Number of drivers’ titles: 7


Seven drivers’ titles is a mighty number in itself, but Williams might have had even more. Carlos Reutemann came within a point of the crown in 1981 after a disappointing final race in Las Vegas, while Nigel Mansell and Nelson Piquet both narrowly missed out in a dramatic 1986 season decider in Adelaide. And who can forget the controversial clash with Michael Schumacher at the same circuit that prevented Damon Hill from claiming the title in 1994?

Number of constructors’ titles: 9


Williams won their first constructors’ crown in 1980 – and followed it up with another title the following year. A switch to Honda power brought another pair of titles in ‘86/’87 with Nigel Mansell and Nelson Piquet at the helm, before Williams began their most lucrative engine tie-in to date with Renault – a partnership that netted five constructors’ titles in six years, the last of which was in 1997.

Fastest ever lap: Juan Pablo Montoya, 2004 Italian Grand Prix

It took 17 years for Rosberg’s monumental Silverstone average speed to be broken – and appropriately enough it was another Williams driver who did it: the similarly spectacular Juan Pablo Montoya, who lapped Monza at an average of 161.4 mph. Two years later the feisty Colombian went faster still at the Italian track, lapping at an average of 162.9mph (see above). It remains the fastest lap in F1 history.

Number of drivers to have started a race for Williams: 39


Drivers of 18 different nationalities have started a race for Williams, with Britain and Brazil providing the most. Jonathan Palmer (father of current Renault driver Jolyon) was the first Briton to race for the team, though he only had one world championship start for Sir Frank – the same as Mario Andretti (who made a one-off appearance in 1982), Martin Brundle and Jean-Louis Schlesser (who both deputised for a sick Nigel Mansell in 1988).

Longest serving driver: Nigel Mansell


As well as holding the record for most races started (one more than Ralf Schumacher), the hard-charging Brit – in many ways the archetypal Williams driver – leads the team in most other statistical categories, including wins (seven more than Damon Hill), pole positions (eight more than Hill), fastest laps (four more than Hill), podiums (three more than Hill) and races led (four more than Hill). He would have the most points too, but thanks to the change in point-scoring systems, Valtteri Bottas holds that honour.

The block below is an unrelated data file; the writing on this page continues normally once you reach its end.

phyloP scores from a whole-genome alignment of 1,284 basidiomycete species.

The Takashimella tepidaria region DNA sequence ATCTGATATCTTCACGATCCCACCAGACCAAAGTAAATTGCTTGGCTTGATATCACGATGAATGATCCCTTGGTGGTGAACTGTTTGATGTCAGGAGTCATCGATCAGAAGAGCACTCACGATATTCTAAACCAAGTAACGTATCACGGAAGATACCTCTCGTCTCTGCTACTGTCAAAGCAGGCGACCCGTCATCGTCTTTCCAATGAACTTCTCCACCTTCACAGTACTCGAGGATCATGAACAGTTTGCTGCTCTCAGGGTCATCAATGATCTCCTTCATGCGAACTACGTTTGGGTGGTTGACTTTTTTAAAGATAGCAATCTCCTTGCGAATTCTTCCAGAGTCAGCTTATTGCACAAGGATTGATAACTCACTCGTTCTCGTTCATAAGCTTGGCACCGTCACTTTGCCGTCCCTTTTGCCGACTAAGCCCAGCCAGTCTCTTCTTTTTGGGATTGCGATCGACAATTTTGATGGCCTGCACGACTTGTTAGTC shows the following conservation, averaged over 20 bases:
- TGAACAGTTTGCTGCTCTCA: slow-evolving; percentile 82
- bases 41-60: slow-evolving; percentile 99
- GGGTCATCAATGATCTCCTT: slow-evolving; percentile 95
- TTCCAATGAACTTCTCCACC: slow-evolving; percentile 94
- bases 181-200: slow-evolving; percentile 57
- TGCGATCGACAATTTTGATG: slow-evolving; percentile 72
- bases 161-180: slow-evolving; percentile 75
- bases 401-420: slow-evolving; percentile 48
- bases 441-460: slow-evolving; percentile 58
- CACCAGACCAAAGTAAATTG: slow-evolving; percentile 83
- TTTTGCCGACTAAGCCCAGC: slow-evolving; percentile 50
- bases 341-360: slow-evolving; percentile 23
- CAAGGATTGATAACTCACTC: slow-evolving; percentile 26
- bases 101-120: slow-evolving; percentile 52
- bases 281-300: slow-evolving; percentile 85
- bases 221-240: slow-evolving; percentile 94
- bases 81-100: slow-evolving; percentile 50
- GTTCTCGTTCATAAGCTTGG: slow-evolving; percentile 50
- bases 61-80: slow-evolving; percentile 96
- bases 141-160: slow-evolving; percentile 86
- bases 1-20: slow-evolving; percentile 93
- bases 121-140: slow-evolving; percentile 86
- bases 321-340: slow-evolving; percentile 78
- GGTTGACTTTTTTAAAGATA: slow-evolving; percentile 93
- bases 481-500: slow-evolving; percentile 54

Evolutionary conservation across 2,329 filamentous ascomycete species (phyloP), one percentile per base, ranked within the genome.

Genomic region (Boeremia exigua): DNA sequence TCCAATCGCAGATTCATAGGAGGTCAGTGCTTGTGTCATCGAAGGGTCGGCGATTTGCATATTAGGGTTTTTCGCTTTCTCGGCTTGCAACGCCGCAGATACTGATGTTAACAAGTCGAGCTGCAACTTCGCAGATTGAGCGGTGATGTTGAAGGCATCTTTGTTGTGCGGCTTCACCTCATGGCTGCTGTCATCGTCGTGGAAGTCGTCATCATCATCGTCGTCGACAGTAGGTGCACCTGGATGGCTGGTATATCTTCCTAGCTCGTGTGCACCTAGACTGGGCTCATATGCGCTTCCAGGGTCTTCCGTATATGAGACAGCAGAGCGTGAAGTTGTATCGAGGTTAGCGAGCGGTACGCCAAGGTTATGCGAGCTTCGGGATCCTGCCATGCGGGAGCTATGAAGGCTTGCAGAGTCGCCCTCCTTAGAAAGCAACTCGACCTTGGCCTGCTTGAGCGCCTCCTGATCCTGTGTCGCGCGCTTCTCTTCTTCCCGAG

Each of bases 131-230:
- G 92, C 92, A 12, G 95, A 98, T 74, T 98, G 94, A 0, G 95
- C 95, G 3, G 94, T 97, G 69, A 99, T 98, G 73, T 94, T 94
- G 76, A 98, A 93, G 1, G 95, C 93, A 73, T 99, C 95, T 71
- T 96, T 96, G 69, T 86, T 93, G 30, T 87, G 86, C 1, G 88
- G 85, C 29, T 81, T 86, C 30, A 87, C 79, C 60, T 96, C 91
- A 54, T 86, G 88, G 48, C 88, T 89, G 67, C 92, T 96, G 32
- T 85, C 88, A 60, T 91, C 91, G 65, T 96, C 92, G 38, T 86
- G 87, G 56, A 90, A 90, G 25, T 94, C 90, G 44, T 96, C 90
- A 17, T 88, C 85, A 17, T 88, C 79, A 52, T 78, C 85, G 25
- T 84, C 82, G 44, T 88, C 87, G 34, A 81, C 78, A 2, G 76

Biggest winning margin: Damon Hill, Australia 1995

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After team mate David Coulthard had embarrassingly crashed out of the lead while entering the pits, Damon Hill seized the initiative in Adelaide, finishing more than two laps clear of second-placed Olivier Panis – one of the biggest winning margins in F1 history.

Best individual performance: Nigel Mansell, 1987 British Grand Prix

There are many contenders that could go into this category – Damon Hill’s drive in the wet at Suzuka in 1994 is certainly another standout – but for sheer drama Nigel Mansell’s charging drive at his home race in 1987 is hard to beat. Faced with a 30s deficit to team mate (and title rival) Nelson Piquet, the bloody minded Brit roared back onto the Brazilian’s tail before passing him for the lead with three laps to go via the mother of all dummies. Heroic stuff.

Best debut: Jacques Villeneuve, 1996 Australian Grand Prix

Not content with beating Williams team mate Damon Hill to pole position in qualifying – becoming the first driver since Carlos Reutemann in 1972 to start from P1 on his debut – Jacques Villeneuve then led confidently in the race until he was forced to slow in the closing stages because of an oil leak. He eventually finished a fine second behind a relieved Hill, who he’d end up pushing all the way for the drivers’ title.

Most audacious overtake: Nelson Piquet, 1986 Hungarian Grand Prix

Rated by some as the greatest pass in F1 history, Nelson Piquet’s audacious sweep around the outside of Ayrton Senna’s Lotus - completed with wheels-on-the-grass, opposite lock flamboyance - proved the decisive moment in the historic first race behind the ‘Iron Curtain’. Turn 1 has witnessed many passes since, but none as breathtaking.

Biggest fallout: Alan Jones and Carlos Reutemann, 1981


Nigel Mansell and Nelson Piquet were hardly bosom buddies during their time as team mates – quite the opposite in fact – but in terms of the biggest single fallout between Williams drivers, it’s hard to look past Alan Jones’ rift with Carlos Reutemann in 1981. At the heart of the matter was Reutemann’s contractual status as number two, which required him to cede position to Jones – something he defiantly refused to do when the duo were running one-two in Brazil. Jones hit the roof and from then on relations between the two drivers were never less than frosty. According to legend, when Reutemann eventually moved to bury the hatchet, Jones reportedly replied: “Yeah, mate, right in your f****** back!”

Number of engine partners: 10


Williams have had 10 different engine partners since their debut in 1977, but their partnership with Renault stands out above the rest. They're yet to win with current power unit provider Mercedes, but who knows?